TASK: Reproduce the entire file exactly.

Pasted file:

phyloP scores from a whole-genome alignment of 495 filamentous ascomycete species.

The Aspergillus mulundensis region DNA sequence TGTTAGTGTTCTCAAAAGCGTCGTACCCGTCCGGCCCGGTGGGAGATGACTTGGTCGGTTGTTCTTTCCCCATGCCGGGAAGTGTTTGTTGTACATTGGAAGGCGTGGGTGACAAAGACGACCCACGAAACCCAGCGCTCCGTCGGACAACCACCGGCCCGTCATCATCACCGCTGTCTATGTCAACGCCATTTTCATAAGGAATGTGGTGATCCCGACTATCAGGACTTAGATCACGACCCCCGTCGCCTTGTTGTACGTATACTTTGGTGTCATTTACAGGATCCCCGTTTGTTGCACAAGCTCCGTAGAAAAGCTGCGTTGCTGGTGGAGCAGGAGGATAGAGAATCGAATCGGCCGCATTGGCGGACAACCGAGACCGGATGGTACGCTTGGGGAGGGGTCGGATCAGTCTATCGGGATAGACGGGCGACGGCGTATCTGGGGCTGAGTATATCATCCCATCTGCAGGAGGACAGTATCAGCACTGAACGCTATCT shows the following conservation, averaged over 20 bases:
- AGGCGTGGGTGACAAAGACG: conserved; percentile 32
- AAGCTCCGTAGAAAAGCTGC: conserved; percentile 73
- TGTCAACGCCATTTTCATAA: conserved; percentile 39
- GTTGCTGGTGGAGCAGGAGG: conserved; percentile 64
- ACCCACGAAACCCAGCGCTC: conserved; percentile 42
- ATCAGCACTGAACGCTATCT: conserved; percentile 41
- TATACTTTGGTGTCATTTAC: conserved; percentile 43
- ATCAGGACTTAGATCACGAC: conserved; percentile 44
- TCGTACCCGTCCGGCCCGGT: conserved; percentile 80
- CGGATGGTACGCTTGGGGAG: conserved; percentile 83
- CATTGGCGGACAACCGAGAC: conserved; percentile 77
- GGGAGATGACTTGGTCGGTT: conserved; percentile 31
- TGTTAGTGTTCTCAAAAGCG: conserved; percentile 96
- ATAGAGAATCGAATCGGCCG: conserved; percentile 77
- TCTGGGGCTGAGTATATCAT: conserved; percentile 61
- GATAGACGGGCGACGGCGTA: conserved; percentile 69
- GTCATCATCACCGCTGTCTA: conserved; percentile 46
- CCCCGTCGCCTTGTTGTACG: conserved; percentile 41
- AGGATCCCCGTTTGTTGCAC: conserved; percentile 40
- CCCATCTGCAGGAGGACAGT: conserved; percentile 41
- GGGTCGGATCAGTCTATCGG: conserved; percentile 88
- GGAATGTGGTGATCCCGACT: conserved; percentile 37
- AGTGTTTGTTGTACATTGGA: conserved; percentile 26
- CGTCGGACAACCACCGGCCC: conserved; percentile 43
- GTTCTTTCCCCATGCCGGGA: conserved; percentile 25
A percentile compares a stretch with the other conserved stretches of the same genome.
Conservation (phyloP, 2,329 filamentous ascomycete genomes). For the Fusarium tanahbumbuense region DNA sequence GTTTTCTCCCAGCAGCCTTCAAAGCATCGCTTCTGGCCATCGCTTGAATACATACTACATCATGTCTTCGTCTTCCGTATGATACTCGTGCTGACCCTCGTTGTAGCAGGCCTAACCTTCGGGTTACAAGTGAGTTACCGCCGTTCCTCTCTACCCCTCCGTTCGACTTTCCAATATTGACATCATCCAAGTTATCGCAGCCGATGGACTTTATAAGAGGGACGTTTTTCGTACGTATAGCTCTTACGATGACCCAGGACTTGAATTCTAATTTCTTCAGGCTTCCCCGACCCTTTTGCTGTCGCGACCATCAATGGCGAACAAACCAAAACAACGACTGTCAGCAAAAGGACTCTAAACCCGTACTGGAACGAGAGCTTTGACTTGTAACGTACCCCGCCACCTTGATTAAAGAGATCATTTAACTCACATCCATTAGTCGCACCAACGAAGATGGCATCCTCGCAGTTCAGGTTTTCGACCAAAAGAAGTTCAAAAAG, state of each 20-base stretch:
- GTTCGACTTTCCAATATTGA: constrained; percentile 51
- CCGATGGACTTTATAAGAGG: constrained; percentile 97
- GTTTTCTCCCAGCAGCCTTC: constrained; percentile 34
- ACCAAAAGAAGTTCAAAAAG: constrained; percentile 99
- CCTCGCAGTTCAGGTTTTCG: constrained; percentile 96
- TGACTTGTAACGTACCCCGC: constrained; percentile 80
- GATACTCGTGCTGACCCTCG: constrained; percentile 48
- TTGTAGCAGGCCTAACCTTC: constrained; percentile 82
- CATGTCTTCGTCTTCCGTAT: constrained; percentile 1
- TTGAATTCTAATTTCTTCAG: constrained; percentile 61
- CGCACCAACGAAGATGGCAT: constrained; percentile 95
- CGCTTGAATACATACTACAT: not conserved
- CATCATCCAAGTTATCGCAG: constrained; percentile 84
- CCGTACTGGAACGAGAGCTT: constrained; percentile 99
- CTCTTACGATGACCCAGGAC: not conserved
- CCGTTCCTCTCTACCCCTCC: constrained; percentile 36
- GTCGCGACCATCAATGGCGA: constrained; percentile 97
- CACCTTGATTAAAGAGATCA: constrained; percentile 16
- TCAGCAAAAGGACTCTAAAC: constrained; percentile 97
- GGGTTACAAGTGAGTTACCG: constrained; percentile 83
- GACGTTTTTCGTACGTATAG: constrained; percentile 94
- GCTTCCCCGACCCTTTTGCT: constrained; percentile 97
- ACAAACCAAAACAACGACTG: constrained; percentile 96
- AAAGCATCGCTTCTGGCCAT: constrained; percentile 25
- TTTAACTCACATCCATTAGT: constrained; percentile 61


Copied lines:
phyloP scores from a whole-genome alignment of 495 filamentous ascomycete species.

The Aspergillus mulundensis region DNA sequence TGTTAGTGTTCTCAAAAGCGTCGTACCCGTCCGGCCCGGTGGGAGATGACTTGGTCGGTTGTTCTTTCCCCATGCCGGGAAGTGTTTGTTGTACATTGGAAGGCGTGGGTGACAAAGACGACCCACGAAACCCAGCGCTCCGTCGGACAACCACCGGCCCGTCATCATCACCGCTGTCTATGTCAACGCCATTTTCATAAGGAATGTGGTGATCCCGACTATCAGGACTTAGATCACGACCCCCGTCGCCTTGTTGTACGTATACTTTGGTGTCATTTACAGGATCCCCGTTTGTTGCACAAGCTCCGTAGAAAAGCTGCGTTGCTGGTGGAGCAGGAGGATAGAGAATCGAATCGGCCGCATTGGCGGACAACCGAGACCGGATGGTACGCTTGGGGAGGGGTCGGATCAGTCTATCGGGATAGACGGGCGACGGCGTATCTGGGGCTGAGTATATCATCCCATCTGCAGGAGGACAGTATCAGCACTGAACGCTATCT shows the following conservation, averaged over 20 bases:
- AGGCGTGGGTGACAAAGACG: conserved; percentile 32
- AAGCTCCGTAGAAAAGCTGC: conserved; percentile 73
- TGTCAACGCCATTTTCATAA: conserved; percentile 39
- GTTGCTGGTGGAGCAGGAGG: conserved; percentile 64
- ACCCACGAAACCCAGCGCTC: conserved; percentile 42
- ATCAGCACTGAACGCTATCT: conserved; percentile 41
- TATACTTTGGTGTCATTTAC: conserved; percentile 43
- ATCAGGACTTAGATCACGAC: conserved; percentile 44
- TCGTACCCGTCCGGCCCGGT: conserved; percentile 80
- CGGATGGTACGCTTGGGGAG: conserved; percentile 83
- CATTGGCGGACAACCGAGAC: conserved; percentile 77
- GGGAGATGACTTGGTCGGTT: conserved; percentile 31
- TGTTAGTGTTCTCAAAAGCG: conserved; percentile 96
- ATAGAGAATCGAATCGGCCG: conserved; percentile 77
- TCTGGGGCTGAGTATATCAT: conserved; percentile 61
- GATAGACGGGCGACGGCGTA: conserved; percentile 69
- GTCATCATCACCGCTGTCTA: conserved; percentile 46
- CCCCGTCGCCTTGTTGTACG: conserved; percentile 41
- AGGATCCCCGTTTGTTGCAC: conserved; percentile 40
- CCCATCTGCAGGAGGACAGT: conserved; percentile 41
- GGGTCGGATCAGTCTATCGG: conserved; percentile 88
- GGAATGTGGTGATCCCGACT: conserved; percentile 37
- AGTGTTTGTTGTACATTGGA: conserved; percentile 26
- CGTCGGACAACCACCGGCCC: conserved; percentile 43
- GTTCTTTCCCCATGCCGGGA: conserved; percentile 25
A percentile compares a stretch with the other conserved stretches of the same genome.
Conservation (phyloP, 2,329 filamentous ascomycete genomes). For the Fusarium tanahbumbuense region DNA sequence GTTTTCTCCCAGCAGCCTTCAAAGCATCGCTTCTGGCCATCGCTTGAATACATACTACATCATGTCTTCGTCTTCCGTATGATACTCGTGCTGACCCTCGTTGTAGCAGGCCTAACCTTCGGGTTACAAGTGAGTTACCGCCGTTCCTCTCTACCCCTCCGTTCGACTTTCCAATATTGACATCATCCAAGTTATCGCAGCCGATGGACTTTATAAGAGGGACGTTTTTCGTACGTATAGCTCTTACGATGACCCAGGACTTGAATTCTAATTTCTTCAGGCTTCCCCGACCCTTTTGCTGTCGCGACCATCAATGGCGAACAAACCAAAACAACGACTGTCAGCAAAAGGACTCTAAACCCGTACTGGAACGAGAGCTTTGACTTGTAACGTACCCCGCCACCTTGATTAAAGAGATCATTTAACTCACATCCATTAGTCGCACCAACGAAGATGGCATCCTCGCAGTTCAGGTTTTCGACCAAAAGAAGTTCAAAAAG, state of each 20-base stretch:
- GTTCGACTTTCCAATATTGA: constrained; percentile 51
- CCGATGGACTTTATAAGAGG: constrained; percentile 97
- GTTTTCTCCCAGCAGCCTTC: constrained; percentile 34
- ACCAAAAGAAGTTCAAAAAG: constrained; percentile 99
- CCTCGCAGTTCAGGTTTTCG: constrained; percentile 96
- TGACTTGTAACGTACCCCGC: constrained; percentile 80
- GATACTCGTGCTGACCCTCG: constrained; percentile 48
- TTGTAGCAGGCCTAACCTTC: constrained; percentile 82
- CATGTCTTCGTCTTCCGTAT: constrained; percentile 1
- TTGAATTCTAATTTCTTCAG: constrained; percentile 61
- CGCACCAACGAAGATGGCAT: constrained; percentile 95
- CGCTTGAATACATACTACAT: not conserved
- CATCATCCAAGTTATCGCAG: constrained; percentile 84
- CCGTACTGGAACGAGAGCTT: constrained; percentile 99
- CTCTTACGATGACCCAGGAC: not conserved
- CCGTTCCTCTCTACCCCTCC: constrained; percentile 36
- GTCGCGACCATCAATGGCGA: constrained; percentile 97
- CACCTTGATTAAAGAGATCA: constrained; percentile 16
- TCAGCAAAAGGACTCTAAAC: constrained; percentile 97
- GGGTTACAAGTGAGTTACCG: constrained; percentile 83
- GACGTTTTTCGTACGTATAG: constrained; percentile 94
- GCTTCCCCGACCCTTTTGCT: constrained; percentile 97
- ACAAACCAAAACAACGACTG: constrained; percentile 96
- AAAGCATCGCTTCTGGCCAT: constrained; percentile 25
- TTTAACTCACATCCATTAGT: constrained; percentile 61